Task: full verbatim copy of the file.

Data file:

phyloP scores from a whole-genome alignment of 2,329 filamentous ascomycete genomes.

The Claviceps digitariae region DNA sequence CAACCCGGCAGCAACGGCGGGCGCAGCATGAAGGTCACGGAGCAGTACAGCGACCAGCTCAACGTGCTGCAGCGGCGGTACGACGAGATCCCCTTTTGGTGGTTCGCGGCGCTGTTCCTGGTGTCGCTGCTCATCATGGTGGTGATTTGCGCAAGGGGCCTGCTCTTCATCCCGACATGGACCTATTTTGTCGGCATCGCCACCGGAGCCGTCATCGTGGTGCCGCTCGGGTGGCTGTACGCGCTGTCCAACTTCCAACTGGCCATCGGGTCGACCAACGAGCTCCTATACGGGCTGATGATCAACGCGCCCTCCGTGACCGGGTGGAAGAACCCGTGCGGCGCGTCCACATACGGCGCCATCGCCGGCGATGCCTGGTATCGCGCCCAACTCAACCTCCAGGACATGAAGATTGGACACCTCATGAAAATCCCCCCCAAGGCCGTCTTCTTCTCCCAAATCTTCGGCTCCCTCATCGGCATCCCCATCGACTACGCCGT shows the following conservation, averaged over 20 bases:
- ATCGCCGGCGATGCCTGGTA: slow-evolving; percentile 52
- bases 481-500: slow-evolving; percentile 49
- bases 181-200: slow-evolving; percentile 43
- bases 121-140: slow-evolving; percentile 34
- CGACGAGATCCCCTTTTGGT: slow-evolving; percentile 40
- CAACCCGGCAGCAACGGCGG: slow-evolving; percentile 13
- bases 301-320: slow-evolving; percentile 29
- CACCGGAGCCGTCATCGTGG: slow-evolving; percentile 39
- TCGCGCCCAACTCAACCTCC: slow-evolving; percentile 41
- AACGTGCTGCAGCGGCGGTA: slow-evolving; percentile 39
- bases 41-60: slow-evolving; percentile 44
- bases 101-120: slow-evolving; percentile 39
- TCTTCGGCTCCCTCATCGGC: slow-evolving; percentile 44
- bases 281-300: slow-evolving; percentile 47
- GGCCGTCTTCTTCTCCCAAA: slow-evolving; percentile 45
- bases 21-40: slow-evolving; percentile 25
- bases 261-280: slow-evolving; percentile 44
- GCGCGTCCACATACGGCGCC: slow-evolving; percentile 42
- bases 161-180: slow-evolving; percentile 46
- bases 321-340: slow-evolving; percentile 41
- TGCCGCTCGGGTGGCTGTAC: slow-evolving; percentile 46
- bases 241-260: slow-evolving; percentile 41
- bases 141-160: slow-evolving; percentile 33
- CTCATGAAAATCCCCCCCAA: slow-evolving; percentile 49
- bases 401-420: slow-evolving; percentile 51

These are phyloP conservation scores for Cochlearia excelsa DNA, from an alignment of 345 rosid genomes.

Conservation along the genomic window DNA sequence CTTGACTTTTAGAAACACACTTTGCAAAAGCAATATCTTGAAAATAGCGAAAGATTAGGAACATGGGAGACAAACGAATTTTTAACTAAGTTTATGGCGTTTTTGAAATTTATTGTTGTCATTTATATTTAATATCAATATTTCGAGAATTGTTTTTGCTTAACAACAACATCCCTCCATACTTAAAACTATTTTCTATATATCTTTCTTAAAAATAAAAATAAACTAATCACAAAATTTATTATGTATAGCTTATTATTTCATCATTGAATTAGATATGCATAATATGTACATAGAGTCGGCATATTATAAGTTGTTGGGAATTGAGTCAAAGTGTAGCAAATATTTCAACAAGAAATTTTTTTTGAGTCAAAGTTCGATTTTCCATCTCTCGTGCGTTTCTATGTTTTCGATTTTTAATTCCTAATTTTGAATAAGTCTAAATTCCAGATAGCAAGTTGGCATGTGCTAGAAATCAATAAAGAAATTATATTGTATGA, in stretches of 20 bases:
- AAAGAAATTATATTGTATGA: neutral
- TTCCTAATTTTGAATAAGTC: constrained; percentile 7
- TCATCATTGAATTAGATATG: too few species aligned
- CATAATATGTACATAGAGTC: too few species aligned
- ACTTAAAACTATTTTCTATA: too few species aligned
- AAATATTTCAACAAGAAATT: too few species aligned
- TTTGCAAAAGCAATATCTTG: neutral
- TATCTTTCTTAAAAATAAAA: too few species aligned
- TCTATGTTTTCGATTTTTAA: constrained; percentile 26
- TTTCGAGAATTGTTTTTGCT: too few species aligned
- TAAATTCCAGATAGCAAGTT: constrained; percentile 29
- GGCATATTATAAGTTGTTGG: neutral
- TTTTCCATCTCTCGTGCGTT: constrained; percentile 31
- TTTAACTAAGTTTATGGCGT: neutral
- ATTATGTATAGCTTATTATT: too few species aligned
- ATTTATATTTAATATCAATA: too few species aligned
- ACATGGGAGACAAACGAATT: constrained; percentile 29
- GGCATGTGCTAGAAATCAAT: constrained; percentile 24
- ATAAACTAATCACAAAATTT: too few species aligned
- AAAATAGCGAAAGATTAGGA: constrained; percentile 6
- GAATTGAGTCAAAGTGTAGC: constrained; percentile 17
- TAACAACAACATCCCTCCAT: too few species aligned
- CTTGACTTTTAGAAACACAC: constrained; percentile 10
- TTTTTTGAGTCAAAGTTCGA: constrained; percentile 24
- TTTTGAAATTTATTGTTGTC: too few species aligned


phyloP scores from a whole-genome alignment of 2,329 filamentous ascomycete genomes.

The Claviceps digitariae region DNA sequence CAACCCGGCAGCAACGGCGGGCGCAGCATGAAGGTCACGGAGCAGTACAGCGACCAGCTCAACGTGCTGCAGCGGCGGTACGACGAGATCCCCTTTTGGTGGTTCGCGGCGCTGTTCCTGGTGTCGCTGCTCATCATGGTGGTGATTTGCGCAAGGGGCCTGCTCTTCATCCCGACATGGACCTATTTTGTCGGCATCGCCACCGGAGCCGTCATCGTGGTGCCGCTCGGGTGGCTGTACGCGCTGTCCAACTTCCAACTGGCCATCGGGTCGACCAACGAGCTCCTATACGGGCTGATGATCAACGCGCCCTCCGTGACCGGGTGGAAGAACCCGTGCGGCGCGTCCACATACGGCGCCATCGCCGGCGATGCCTGGTATCGCGCCCAACTCAACCTCCAGGACATGAAGATTGGACACCTCATGAAAATCCCCCCCAAGGCCGTCTTCTTCTCCCAAATCTTCGGCTCCCTCATCGGCATCCCCATCGACTACGCCGT shows the following conservation, averaged over 20 bases:
- ATCGCCGGCGATGCCTGGTA: slow-evolving; percentile 52
- bases 481-500: slow-evolving; percentile 49
- bases 181-200: slow-evolving; percentile 43
- bases 121-140: slow-evolving; percentile 34
- CGACGAGATCCCCTTTTGGT: slow-evolving; percentile 40
- CAACCCGGCAGCAACGGCGG: slow-evolving; percentile 13
- bases 301-320: slow-evolving; percentile 29
- CACCGGAGCCGTCATCGTGG: slow-evolving; percentile 39
- TCGCGCCCAACTCAACCTCC: slow-evolving; percentile 41
- AACGTGCTGCAGCGGCGGTA: slow-evolving; percentile 39
- bases 41-60: slow-evolving; percentile 44
- bases 101-120: slow-evolving; percentile 39
- TCTTCGGCTCCCTCATCGGC: slow-evolving; percentile 44
- bases 281-300: slow-evolving; percentile 47
- GGCCGTCTTCTTCTCCCAAA: slow-evolving; percentile 45
- bases 21-40: slow-evolving; percentile 25
- bases 261-280: slow-evolving; percentile 44
- GCGCGTCCACATACGGCGCC: slow-evolving; percentile 42
- bases 161-180: slow-evolving; percentile 46
- bases 321-340: slow-evolving; percentile 41
- TGCCGCTCGGGTGGCTGTAC: slow-evolving; percentile 46
- bases 241-260: slow-evolving; percentile 41
- bases 141-160: slow-evolving; percentile 33
- CTCATGAAAATCCCCCCCAA: slow-evolving; percentile 49
- bases 401-420: slow-evolving; percentile 51

These are phyloP conservation scores for Cochlearia excelsa DNA, from an alignment of 345 rosid genomes.

Conservation along the genomic window DNA sequence CTTGACTTTTAGAAACACACTTTGCAAAAGCAATATCTTGAAAATAGCGAAAGATTAGGAACATGGGAGACAAACGAATTTTTAACTAAGTTTATGGCGTTTTTGAAATTTATTGTTGTCATTTATATTTAATATCAATATTTCGAGAATTGTTTTTGCTTAACAACAACATCCCTCCATACTTAAAACTATTTTCTATATATCTTTCTTAAAAATAAAAATAAACTAATCACAAAATTTATTATGTATAGCTTATTATTTCATCATTGAATTAGATATGCATAATATGTACATAGAGTCGGCATATTATAAGTTGTTGGGAATTGAGTCAAAGTGTAGCAAATATTTCAACAAGAAATTTTTTTTGAGTCAAAGTTCGATTTTCCATCTCTCGTGCGTTTCTATGTTTTCGATTTTTAATTCCTAATTTTGAATAAGTCTAAATTCCAGATAGCAAGTTGGCATGTGCTAGAAATCAATAAAGAAATTATATTGTATGA, in stretches of 20 bases:
- AAAGAAATTATATTGTATGA: neutral
- TTCCTAATTTTGAATAAGTC: constrained; percentile 7
- TCATCATTGAATTAGATATG: too few species aligned
- CATAATATGTACATAGAGTC: too few species aligned
- ACTTAAAACTATTTTCTATA: too few species aligned
- AAATATTTCAACAAGAAATT: too few species aligned
- TTTGCAAAAGCAATATCTTG: neutral
- TATCTTTCTTAAAAATAAAA: too few species aligned
- TCTATGTTTTCGATTTTTAA: constrained; percentile 26
- TTTCGAGAATTGTTTTTGCT: too few species aligned
- TAAATTCCAGATAGCAAGTT: constrained; percentile 29
- GGCATATTATAAGTTGTTGG: neutral
- TTTTCCATCTCTCGTGCGTT: constrained; percentile 31
- TTTAACTAAGTTTATGGCGT: neutral
- ATTATGTATAGCTTATTATT: too few species aligned
- ATTTATATTTAATATCAATA: too few species aligned
- ACATGGGAGACAAACGAATT: constrained; percentile 29
- GGCATGTGCTAGAAATCAAT: constrained; percentile 24
- ATAAACTAATCACAAAATTT: too few species aligned
- AAAATAGCGAAAGATTAGGA: constrained; percentile 6
- GAATTGAGTCAAAGTGTAGC: constrained; percentile 17
- TAACAACAACATCCCTCCAT: too few species aligned
- CTTGACTTTTAGAAACACAC: constrained; percentile 10
- TTTTTTGAGTCAAAGTTCGA: constrained; percentile 24
- TTTTGAAATTTATTGTTGTC: too few species aligned